Sleep quality

The Chinese version of the Pittsburgh Sleep Quality Index (PSQI) was used to assess sleep quality over the previous month.34 The PSQI contains seven components (subjective sleep quality, sleep latency, sleep duration, habitual sleep efficiency, sleep disturbance, use of sleep medications and daytime dysfunction), and the score for each component ranges from 0 to 3 points. The global PSQI score ranges from 0 to 21, with higher scores indicating poorer sleep quality.34 The PSQI has been demonstrated to be valid and reliable in the Chinese population.35 In the Chinese population, a global PSQI score greater than 7 points indicates poor sleep quality.35

School bullying victimisation

School bullying victimisation was assessed according to the definition of bullying from the Olweus Bully/Victim Questionnaire.36 37 After reading the definition of bullying, students were asked to answer the question, ‘Have you been bullied at school in the previous month?’. The responses included ‘none’, ‘1–2 days’, ‘3–5 days’, ‘6–9 days’, ‘10–19 days’ and ‘more than 20 times’. The students who reported being bullied with a frequency of 3 days or more were classified as victims.37 38 Similar questions have been used in other studies among Chinese adolescents.38 39

Covariates

The social demographics of the students, including gender, age, household socioeconomic status (HSS), living arrangement and parental marital status, were investigated.10 40–43 HSS was measured by asking about the student’s perceptions of his or her household’s current socioeconomic status, and responses included ‘good’, ‘average’ and ‘poor’. Parental marital status was measured by asking about the student’s parent’s current marital status, and responses included ‘harmonious’, ‘often quarrels’ and ‘separated or divorced’. Living arrangement was measured by asking who lived in the student’s primary home, and responses were divided into ‘two biological parents’, ‘only father or mother’ and ‘others’. Lifestyle has also been reported to be associated with school bully victimisation and sleep quality and was thus taken into account.44–47 Academic pressure was measured by asking about the student’s personal appraisal of academic stress, and responses were divided into ‘below average’, ‘average’ and ‘above average’. Smoking and alcohol use were measured by asking ‘Have you smoked one or more cigarettes at least one day during the past month?’ and ‘Have you drunk at least one glass of alcohol at least one day during the past month?’, respectively. Smoking and alcohol use for one or more days in the past month were considered to be current use.48 Physical activity was measured by asking ‘In the past week, how many days have you exercised longer than 60 min (sports such as running, swimming, basketball, and similar activities)?’.48 The Chinese version of the Depression Self-Rating Scale for Children (DSRSC) was used to identify whether individuals had depressive symptoms.49 50 The score range of the DSRSC is 0–54, and higher scores indicate more severe depressive symptoms. This scale has been demonstrated to be valid and reliable in the Chinese adolescent population, and DSRSC scores greater than 15 points indicate depressive symptoms.50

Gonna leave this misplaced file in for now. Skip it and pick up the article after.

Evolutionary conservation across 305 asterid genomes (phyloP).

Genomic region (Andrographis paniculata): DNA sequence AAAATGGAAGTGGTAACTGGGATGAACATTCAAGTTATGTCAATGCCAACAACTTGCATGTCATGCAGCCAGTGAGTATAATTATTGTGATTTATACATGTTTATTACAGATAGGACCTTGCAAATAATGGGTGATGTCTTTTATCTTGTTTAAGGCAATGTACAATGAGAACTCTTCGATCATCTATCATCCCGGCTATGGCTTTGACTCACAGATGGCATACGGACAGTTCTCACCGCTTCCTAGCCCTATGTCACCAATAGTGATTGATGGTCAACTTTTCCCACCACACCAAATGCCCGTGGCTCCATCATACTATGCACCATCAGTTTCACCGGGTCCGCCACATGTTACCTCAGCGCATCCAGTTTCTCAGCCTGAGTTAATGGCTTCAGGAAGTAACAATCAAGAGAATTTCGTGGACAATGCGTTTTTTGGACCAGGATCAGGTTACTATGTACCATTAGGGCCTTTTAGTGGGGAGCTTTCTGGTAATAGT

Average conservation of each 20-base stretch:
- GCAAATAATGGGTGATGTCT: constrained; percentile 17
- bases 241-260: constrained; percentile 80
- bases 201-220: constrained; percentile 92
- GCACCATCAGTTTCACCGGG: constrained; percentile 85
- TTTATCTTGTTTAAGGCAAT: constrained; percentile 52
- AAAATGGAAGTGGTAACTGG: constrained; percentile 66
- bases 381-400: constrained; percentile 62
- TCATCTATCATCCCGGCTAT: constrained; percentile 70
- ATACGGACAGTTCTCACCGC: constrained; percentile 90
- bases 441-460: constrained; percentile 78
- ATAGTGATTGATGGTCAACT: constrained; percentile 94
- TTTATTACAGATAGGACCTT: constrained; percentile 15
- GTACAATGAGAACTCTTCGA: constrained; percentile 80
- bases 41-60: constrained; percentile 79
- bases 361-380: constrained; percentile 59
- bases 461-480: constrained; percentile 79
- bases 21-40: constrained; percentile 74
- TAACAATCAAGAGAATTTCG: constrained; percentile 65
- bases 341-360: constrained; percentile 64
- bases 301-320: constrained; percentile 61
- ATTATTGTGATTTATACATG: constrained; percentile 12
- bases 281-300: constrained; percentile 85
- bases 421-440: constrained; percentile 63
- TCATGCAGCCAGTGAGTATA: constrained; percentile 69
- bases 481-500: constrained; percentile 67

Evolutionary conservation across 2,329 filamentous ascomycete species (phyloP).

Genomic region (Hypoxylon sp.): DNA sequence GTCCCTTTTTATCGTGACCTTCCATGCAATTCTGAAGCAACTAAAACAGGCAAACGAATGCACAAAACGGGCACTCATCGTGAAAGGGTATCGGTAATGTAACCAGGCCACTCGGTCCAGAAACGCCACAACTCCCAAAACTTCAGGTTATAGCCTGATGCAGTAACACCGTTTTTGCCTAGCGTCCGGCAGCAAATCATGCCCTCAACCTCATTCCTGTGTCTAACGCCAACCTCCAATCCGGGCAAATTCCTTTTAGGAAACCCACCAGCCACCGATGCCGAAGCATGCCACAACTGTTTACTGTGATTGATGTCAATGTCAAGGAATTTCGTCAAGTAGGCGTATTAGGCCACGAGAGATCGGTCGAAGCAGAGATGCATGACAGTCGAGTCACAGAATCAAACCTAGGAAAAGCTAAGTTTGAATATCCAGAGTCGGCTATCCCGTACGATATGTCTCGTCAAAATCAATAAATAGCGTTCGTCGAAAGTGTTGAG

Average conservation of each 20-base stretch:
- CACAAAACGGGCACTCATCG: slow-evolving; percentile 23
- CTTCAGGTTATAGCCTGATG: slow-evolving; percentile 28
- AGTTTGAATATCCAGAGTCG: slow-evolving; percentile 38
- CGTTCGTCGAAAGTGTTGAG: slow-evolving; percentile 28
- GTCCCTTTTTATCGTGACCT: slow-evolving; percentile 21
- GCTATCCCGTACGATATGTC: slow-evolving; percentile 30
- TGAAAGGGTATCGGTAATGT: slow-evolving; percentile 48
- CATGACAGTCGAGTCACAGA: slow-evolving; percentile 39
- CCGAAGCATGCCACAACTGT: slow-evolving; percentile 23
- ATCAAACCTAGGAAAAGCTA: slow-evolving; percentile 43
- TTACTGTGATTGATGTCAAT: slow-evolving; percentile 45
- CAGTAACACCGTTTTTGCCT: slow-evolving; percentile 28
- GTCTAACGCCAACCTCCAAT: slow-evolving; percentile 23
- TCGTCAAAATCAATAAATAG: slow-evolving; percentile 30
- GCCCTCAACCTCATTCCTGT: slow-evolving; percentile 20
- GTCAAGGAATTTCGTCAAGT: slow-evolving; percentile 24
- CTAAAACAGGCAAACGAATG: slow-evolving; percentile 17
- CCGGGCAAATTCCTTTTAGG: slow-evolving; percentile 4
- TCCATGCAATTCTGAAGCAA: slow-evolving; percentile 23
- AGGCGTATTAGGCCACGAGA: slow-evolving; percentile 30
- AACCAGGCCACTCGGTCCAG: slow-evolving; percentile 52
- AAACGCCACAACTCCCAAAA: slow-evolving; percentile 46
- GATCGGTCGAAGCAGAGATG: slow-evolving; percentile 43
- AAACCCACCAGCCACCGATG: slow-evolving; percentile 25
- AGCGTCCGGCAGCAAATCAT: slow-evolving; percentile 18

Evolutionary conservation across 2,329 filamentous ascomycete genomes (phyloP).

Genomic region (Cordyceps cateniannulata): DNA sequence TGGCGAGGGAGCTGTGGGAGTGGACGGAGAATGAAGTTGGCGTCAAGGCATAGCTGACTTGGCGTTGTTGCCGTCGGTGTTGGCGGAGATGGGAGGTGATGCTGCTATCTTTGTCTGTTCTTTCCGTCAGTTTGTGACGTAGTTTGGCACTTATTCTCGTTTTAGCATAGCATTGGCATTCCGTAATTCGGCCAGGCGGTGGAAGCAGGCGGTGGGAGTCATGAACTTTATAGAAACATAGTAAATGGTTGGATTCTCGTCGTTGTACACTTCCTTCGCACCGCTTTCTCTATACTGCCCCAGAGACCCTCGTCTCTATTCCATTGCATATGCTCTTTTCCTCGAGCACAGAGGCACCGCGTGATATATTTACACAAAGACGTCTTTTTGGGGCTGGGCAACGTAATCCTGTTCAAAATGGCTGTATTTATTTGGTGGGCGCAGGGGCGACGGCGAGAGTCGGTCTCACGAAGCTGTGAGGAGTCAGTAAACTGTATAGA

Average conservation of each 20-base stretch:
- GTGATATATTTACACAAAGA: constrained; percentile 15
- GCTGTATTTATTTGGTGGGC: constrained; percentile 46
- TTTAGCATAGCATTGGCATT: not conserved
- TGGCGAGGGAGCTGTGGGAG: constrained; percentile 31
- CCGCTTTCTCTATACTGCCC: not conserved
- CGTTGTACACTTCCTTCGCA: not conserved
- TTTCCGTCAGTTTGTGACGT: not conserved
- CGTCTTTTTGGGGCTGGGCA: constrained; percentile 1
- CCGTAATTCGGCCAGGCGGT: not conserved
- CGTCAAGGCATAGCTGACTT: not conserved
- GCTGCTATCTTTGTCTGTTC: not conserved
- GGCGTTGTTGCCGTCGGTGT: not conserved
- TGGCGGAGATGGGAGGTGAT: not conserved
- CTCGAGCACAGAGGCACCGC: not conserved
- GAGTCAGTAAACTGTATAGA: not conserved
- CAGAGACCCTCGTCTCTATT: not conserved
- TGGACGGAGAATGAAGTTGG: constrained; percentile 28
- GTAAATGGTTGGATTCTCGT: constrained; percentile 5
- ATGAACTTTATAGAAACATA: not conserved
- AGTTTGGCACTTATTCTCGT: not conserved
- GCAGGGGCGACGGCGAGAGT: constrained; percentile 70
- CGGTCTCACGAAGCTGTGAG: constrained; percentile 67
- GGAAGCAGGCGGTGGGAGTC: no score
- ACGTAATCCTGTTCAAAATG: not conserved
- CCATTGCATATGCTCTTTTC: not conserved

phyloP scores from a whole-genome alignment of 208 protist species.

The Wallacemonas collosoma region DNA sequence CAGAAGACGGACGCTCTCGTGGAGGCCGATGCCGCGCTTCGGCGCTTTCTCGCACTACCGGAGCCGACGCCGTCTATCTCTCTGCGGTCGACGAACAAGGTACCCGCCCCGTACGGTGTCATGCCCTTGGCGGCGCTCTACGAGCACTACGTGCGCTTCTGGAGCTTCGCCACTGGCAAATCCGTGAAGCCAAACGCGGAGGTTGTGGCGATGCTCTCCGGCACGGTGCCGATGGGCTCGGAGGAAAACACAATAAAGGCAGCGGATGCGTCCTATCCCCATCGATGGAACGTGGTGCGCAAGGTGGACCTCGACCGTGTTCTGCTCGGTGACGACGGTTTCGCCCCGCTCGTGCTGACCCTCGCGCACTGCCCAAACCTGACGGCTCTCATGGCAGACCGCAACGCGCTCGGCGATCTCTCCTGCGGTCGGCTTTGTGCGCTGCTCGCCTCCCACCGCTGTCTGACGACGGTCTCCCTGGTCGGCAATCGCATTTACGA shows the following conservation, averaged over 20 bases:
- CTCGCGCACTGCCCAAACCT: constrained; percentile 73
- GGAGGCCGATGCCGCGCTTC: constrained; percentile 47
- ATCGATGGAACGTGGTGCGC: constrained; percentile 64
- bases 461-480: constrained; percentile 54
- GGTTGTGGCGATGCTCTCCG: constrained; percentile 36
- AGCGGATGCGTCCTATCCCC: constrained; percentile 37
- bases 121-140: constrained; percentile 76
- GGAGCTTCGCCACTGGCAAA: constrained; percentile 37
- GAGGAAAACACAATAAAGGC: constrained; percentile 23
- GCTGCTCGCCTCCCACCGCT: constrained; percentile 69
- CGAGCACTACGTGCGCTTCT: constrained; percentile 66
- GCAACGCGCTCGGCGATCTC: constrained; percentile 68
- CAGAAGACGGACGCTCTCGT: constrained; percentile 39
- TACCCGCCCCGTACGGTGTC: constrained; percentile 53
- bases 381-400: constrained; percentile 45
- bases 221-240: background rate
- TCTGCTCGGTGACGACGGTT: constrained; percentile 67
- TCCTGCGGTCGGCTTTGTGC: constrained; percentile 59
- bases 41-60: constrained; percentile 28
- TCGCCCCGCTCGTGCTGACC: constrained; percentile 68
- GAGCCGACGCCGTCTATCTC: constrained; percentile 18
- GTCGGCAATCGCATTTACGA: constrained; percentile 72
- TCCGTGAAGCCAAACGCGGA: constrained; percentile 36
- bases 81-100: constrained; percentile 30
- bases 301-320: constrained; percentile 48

Statistical analysis

In this complex sampling design survey, the analysis accounted for the sampling design and included sampling strata, clusters and weights. The sampling weights were calculated based on gender, type of school and grade. Variance estimation was performed using the Taylor series linearisation. Sexual minority status, school bullying victimisation, poor sleep quality and other covariates were assessed using frequency tables for categorical variables and compared using the Rao-Scott χ2 test. PSQI scores were summarised with means and SEs and compared using the t-test. Logistic regression analysis was used to examine the association between sexual minority status and poor sleep quality, and ORs were obtained with 95% CIs to evaluate the increased risk of poor sleep quality. Four sets of logistic regression models were used to evaluate the associations. The initial logistic regression model (model 1) was not adjusted for covariates. Model 2 was adjusted for social demographics and lifestyle variates. Model 3 was further adjusted for depressive symptoms. In model 4, we further adjusted for school bullying victimisation. The variables that were significant at the 0.10 level in the univariate logistic regression or that were widely reported in previous studies were entered into the multivariate logistic regression models (models 2–4). Because PSQI was used to measure sleep quality, to handle potential measuring errors, structural equation modelling (SEM) was performed to measure the mediating effect of school bullying victimisation on the association between sexual minority status and sleep quality. The interaction between sexual minority status and school bullying victimisation was tested before the estimation of mediating effect. In SEM, this part of the analysis also accounts for the sampling design. In this model, as a latent variable, sleep quality was measured by the seven components of PSQI. School bullying victimisation and sexual minority status were regarded as continuous variates and dichotomised variates, respectively. The SEM was performed using the robust maximum-likelihood estimation. Standardised coefficients, and indirect and total effects were estimated, and the 95% CI was measured using the bootstrap method with 2000 resamplings. All data were analysed using SAS V.9.2 (SAS Institute) and Mplus V.7.4 (Muthén and Muthén). All statistical tests of hypotheses were two sided, and a P value less than 0.05 was considered statistically significant.

Results

Characteristics of participants